I’m roughly halfway through The Bright Hour, but I know how it ends–I know, in fact, how every memoir ends. We all were born with a terminal diagnosis, but some of us are in denial about the details. Riggs died at the age of 38, leaving a husband and two young sons; Emerson died at the ripe age of 78 after having lost much of his memory and mental faculties. How do we measure the richness of a single life: is it by length of days or the number of enduring publications? Riggs lived the last years of her life in an entirely Emersonian fashion, reading, writing, and trying assiduously to understand this brief, bright hour that dawns, hastens across the horizon, and inevitably fades.

Stage from our seats

Last weekend J and I saw the musical Fun Home at the Boston Opera House. Ever since Fun Home debuted on Broadway in 2015, I’ve been quietly skeptical that Alison Bechdel’s graphic memoir could be adapted for the stage, even after the show won multiple Tony awards and A (not her real initial) had seen and raved about it. Despite these glowing reviews, I wasn’t completely convinced a playwright could translate Bechdel’s book, which is masterfully told and powerfully illustrated, into another genre. I so closely associated the content of Bechdel’s memoir with its visual format featuring cartoon drawings of her childhood memories, journals, and family photos juxtaposed with her middle-aged commentary, I couldn’t imagine telling that complex and complicated story any other way.

Washington Street

Clearly I wasn’t imaginative enough. From its opening scene, Fun Home drew me and other audience members into Alison Bechdel’s unique family history. The daughter of a small town funeral director, Bechdel came out as a lesbian in college, discovered soon after that her father was secretly gay, and then lost him to an apparent suicide. On stage, this story is told with three different actresses playing Bechdel: young Alison, college Alison, and grown-up Alison, who observes from the margins, sketchbook in hand, as her life literally plays out before her (and the audience’s) eyes.

Set before the show

As a musical, Fun Home doesn’t try to replicate the visual format of the book. A small desk represents adult Alison’s cartoonist studio, the place where she struggles to understand and portray her conflicted relationship with her father, and individual props stand in for significant scenes in her life: the couch and piano in her meticulously restored, museum-like childhood home; a coffin in the funeral home (dubbed the “Fun Home” by Alison and her young brothers) that is the family business; and the door to the Gay Union where she came out as a lesbian in college. Audiences have to imagine the rest of the story.

Boston Opera House

The hand-drawn map of her father’s life that Bechdel provides in the book, for example–his birthplace, home, and site of death all contained within a tiny circle of rural Pennsylvania–is described in song but never shown. Instead, we imagine the vista of Bechdel’s childhood from her own imagined perspective as she plays airplane with her father and imagines a bird’s-eye view of her life.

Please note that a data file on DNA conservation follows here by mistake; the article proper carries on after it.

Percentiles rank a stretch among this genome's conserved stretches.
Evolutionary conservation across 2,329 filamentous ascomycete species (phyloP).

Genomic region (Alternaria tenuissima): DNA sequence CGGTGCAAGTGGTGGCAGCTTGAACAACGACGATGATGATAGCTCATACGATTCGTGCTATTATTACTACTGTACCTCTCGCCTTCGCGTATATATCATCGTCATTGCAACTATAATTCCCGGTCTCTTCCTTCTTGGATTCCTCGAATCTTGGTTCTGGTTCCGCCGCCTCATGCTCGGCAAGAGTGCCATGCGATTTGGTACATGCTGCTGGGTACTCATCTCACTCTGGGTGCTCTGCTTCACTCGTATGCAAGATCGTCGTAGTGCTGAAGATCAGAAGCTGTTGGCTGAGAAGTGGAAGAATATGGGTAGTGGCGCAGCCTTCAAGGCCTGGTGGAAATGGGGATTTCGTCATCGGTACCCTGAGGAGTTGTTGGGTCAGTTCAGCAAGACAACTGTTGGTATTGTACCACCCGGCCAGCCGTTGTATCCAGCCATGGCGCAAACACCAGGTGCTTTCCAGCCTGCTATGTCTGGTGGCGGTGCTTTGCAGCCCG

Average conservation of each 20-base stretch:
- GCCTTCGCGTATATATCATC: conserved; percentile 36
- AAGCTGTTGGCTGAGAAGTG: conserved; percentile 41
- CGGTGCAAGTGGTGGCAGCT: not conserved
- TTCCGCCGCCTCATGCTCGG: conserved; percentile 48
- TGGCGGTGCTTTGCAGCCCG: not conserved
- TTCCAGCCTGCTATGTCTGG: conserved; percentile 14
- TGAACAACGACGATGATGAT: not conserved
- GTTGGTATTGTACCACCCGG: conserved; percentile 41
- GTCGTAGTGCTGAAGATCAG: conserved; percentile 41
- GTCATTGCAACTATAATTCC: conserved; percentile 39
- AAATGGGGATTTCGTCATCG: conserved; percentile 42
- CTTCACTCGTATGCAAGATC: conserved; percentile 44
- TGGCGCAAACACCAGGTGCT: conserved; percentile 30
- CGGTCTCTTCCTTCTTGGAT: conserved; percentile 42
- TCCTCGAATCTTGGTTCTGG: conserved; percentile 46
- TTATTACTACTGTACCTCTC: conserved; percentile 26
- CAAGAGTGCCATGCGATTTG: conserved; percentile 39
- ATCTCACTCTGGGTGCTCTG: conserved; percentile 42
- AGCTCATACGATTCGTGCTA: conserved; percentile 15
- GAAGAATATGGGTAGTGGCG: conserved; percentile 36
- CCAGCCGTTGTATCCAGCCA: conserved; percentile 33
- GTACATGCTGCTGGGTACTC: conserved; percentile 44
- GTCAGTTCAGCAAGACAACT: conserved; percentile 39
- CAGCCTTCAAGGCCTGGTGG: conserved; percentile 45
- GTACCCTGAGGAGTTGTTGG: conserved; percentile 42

Audience members also have to imagine a nameless character who plays a brief but pivotal role in Bechdel’s childhood: a butch truck driver who walks into a diner where young Alison is eating with her father. In the book, we see Bechdel’s drawing of a woman who never knew the impact she had on a girl who bridled against the dresses and barrettes her father forced her to wear. In the musical, young Alison stares at an off-stage, invisible figure who is invoked only through a recitation of her emblematic appearance: short hair, dungarees, lace-up boots, and a large ring of keys. The outfit and its impression are magical to young Alison: her first realization that people like her exist in the world outside her small circle.

Ladies' lounge

Fun Home the book bills itself as “a family tragicomic,” and I have no shame in admitting I wept as the show turned toward its conclusion. Yes, there are moments of comedy in the story, such as the over-the-top, 70s-psychedelic dance number young Alison and her brothers create to advertise the family funeral home or the awkward bumbling of college Alison’s first sexual encounter. But college Alison’s earnest interactions with her father are heartbreakingly powerful without even a hint of sentimentality. Desperate to understand and be understood by her father, both college and adult Alison encounter instead silence, her questions cut off as abruptly as the oncoming truck that took her father’s life.


Whereas I approached Fun Home the musical with high expectations based on multiple readings of Alison Bechdel’s book, J intentionally did no research into the musical beforehand, knowing nothing more than my brief explanation that the show was based on a memoir by a lesbian cartoonist. His reaction to the show was the highest form of praise, as he said he was immediately drawn into Alison’s life not because it was a “gay story” but because it was an engaging and relatable story about an ordinary person who happens to be gay. Although the exact details of Alison Bechdel’s family upbringing are unique, her story is easy to relate to if you’ve ever had a family member (or a childhood) you’ve struggled to understand.